To we of the this, longobscured. explicate at leastin part, explore appropriation Weber by Parsons. Parsonian ActionTheory ThesameyearthatBlumer coinedtheterm"symbolic Talcott Parsons interactionism," his firstmajorwork,TheStructure SocialAction(1937). Therein Parsons published of of of scholars-but especiallythe writings employedthe thought a varietyof European and a of Marshall, Pareto, Durkeim, Weber-to articulate voluntaristic theory actionthat would overcome limitations utilitarianism yetfindroomforrational the of and action within the parameters societaland cultural of constraints. soughtto indicatean incipient He in of last Thathe discussed Weber suggests convergence thethought theseclassicfigures. Weber's to peculiar importance him. Parsons a in in Indeed, expressed lifelonginterest Weber, beginning the 1920s,whenhe an and and The Ethic published essayon Weber theriseof capitalism translated Protestant andtheSpiritof Capitalism English, extending someof his lastwritings, into and to where he soughtto reappraise ownthought. his Of relevancehere is Parsons'suse of Weber'sverstehen method,which he saw as a of socialactor:its conceptof intenproviding crucialbasisfor analyses the individual or an of to reductionism behavtionality, voluntarism, provided alternative thesociological iorism. Extended debatehasensuedconcerning of Parson's particular interpretation Weberian In verstehen. part,the exegesisis impeded ambiguities Weber.However,another in by did difficultyis thatParsons not merelyseek to explicateWeber,but used him in the construction his own theoretical of of edifice.Of importance is the centrality value here in consensus Parsons's for thisis directly oddswithWeber,whoseportrait at of thought, valueconflictis actually similar thatof Blumer. to Weber's on in as socialactionwasreinforced Parsons, emphasis rational resulting, Alan Sica(1988)indicates, a theoretical in This devaluation theirrational. is rather of surprising in Parsonsgiven the prominence accordedto Pareto,but it nonethelessresultsin he out a of bracketing of consideration significant spectrum socialaction.Some arguethat Parsons misconstrued Weber fromthestart, and due translations, thusgave perhaps tofaulty verstehen undue"psychological an twist" (Munch1975, p. 61; see also Graber 1975). with that true Parsons have Others, beginning Scott(1963),contend however to Weber may beenin 1937,heprogressively in of abandoned action his a theory favor functionalism,social structural or approach, systems theory,all of which are much more congruentwith Durkheimian than thought withWeberian theory. Jonathan Turner and that Recently, (1988,p. 73, pp. 134-135)hasargued Weber Parsons a shared common theiractiontheories lacked"a modelof interaction." Turner problem: notesthatParsons to havebeenunaware" bothSchutz's of of "appears earlyanalysis this andthe "relevant workof GeorgeHerbert Mead."Indicating valueSimmel the problem should havehadforParsons, Turner recalls Parsons's decision excludeSimmelfromThe to Structure SocialAction because "didnot'fit' intothescheme he wasproposing." he that of From perspective, interest Parsons's our of in various resistances theoretical to incorporation is theissueof intellectual a to competition. Simply Schutz put, representeddirect challenge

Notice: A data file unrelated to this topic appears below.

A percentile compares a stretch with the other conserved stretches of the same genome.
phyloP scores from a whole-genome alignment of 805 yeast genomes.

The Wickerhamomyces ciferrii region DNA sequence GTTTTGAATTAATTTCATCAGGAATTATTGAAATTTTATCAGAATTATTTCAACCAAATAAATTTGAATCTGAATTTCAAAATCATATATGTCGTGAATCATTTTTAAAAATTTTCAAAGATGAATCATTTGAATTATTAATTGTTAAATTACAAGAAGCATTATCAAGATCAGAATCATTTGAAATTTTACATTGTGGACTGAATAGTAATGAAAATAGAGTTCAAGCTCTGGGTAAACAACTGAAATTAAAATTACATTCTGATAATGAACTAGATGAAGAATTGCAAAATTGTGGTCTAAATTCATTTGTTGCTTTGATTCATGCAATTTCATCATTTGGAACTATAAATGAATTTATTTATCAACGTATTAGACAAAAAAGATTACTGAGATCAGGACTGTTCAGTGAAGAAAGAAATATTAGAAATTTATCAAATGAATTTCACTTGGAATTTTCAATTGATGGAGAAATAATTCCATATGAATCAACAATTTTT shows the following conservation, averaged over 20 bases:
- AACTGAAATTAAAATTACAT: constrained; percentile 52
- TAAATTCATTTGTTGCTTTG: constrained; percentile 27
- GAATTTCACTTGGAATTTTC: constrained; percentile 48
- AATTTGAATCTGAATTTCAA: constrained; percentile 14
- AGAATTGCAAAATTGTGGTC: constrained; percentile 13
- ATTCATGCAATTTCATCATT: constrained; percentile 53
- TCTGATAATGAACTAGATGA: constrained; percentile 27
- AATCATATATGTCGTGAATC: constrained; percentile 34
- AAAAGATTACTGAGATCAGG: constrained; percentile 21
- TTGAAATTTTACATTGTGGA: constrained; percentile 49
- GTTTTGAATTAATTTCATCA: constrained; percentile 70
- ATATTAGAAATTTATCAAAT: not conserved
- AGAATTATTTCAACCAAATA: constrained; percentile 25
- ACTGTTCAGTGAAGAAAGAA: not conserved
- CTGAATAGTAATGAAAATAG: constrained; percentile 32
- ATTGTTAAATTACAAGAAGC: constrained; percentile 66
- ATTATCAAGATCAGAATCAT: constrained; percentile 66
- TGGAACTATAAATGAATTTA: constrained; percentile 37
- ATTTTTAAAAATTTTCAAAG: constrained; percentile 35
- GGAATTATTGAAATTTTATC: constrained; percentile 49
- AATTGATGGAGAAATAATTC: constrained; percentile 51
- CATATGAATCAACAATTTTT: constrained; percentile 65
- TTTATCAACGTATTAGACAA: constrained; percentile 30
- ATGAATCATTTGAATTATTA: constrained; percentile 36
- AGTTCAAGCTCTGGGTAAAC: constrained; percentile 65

Parsons's of whileMeadandSimmelweretheoretically central leading to analysis Weber, outof theChicago School. figures coming The presentreappraisal Parsons of 1981;Miinch1987) 1978;Bourricaud (Alexander reflectsthe "current in socialtheory interregnum" contemporary (Wiley1985).Parsonian to but has of thought mayno longerbe hegemonic, neither it beenconsigned thedustbins intellectual It in one history. remains of manycompetitors thesociological marketplace. WhenParsons themostimportant in was he theorist thesociological universe, operated with proselytizing zeal in an ecumenical and politicallymarginal fashion.Ethnically students werewelcomed thefold.Competing into with wereadjudicated patrician theories His was and of of the generosity. strategy to facilitate inclusion individuals ideas;channels communication always were waspermitted, that (thisis nottosuggest genuine dialogue open as will be seen below in the case of Schutz).Thus,an interesting exchangetookplace betweenParsons Blumer a resultof theclaimby Jonathan and that as Turner Parsons and the symbolicinteractionists theirviews on were in fundamental concerning agreement socialaction, organization. and on Parsons's expressed personality, (1976)comment Turner essential withthisclaim.Incontrast, that Blumer (1976)argued thedifferences agreement wereconsiderable: of whereas the studied processes interaction, symbolicinteractionism Parsonian the functionalism onlyinterested theproducts interaction. in was of Furthermore, former inductive; latter, was the deductive. Thisexample like indicates Parsons's desireto be inclusive. Others, Coser(1976, clearly Luddism." in assaulted for interaction its "intellectual Parsons, p. 157),directly symbolic be seenin a could to of that contrast, patiently attempted indicate thevirtues interactionism morepristine of in the articulation hisownwritings. is important remember context this to It Parsonian and under attack fromseveral from exchange. thought, though quarters, especially conflict-oriented had over sociologists, threedecadesearlier triumphed symbolicinteractionism. Blumer hisdescendants beenconsigned theroleof theloyalopposition. and had to to Parsons fromhis throne. Thus,notonlycould Theywerenotthelikelycandidates usurp Parsons afford be generous, suchwasprobably wise defensive to maneuver. but a in Prior thisoverture symbolic to to evident hisearly interactionists thisis especially (and American workin any significant didnot factorintoParsons's publications) sociologists it way. In the questfor hegemony, was essentialthatthe workof the ChicagoSchoolbe devalued. was already It its who beingchallenged quantifiers considered empiricism by who hadmovedfromColumbia Chicago,pressedto to insufficiently rigorous. Ogburn, method withstatistical Parsons, contrast, replacethe ethnographic by soughtto analyses. not its methodology. tacticfor questioning adequacy the of His replace Chicago's theory, its theoretical orientation to operate if suchtheory notexist.No critique the was of as did and of ChicagoSchoolwas everoffered,no explicitassessment its strengths weaknesses Hamilton of presented. (1983, p. 81) refersto this as "Parsons's benigndisregard the and in traditions American socialtheory."In outcome, pragmatic symbolicinteractionist hiscourse action moredamning: elements of was the needed histheory for construction had tobe imported, American to on sociology prior hisarrival thescene,to histhinking, existing in a kindof theoretical void. Schutzand Phenomenological Sociology Parsons to responded similarly AlfredSchutz.Schutzwantedto createan interpretive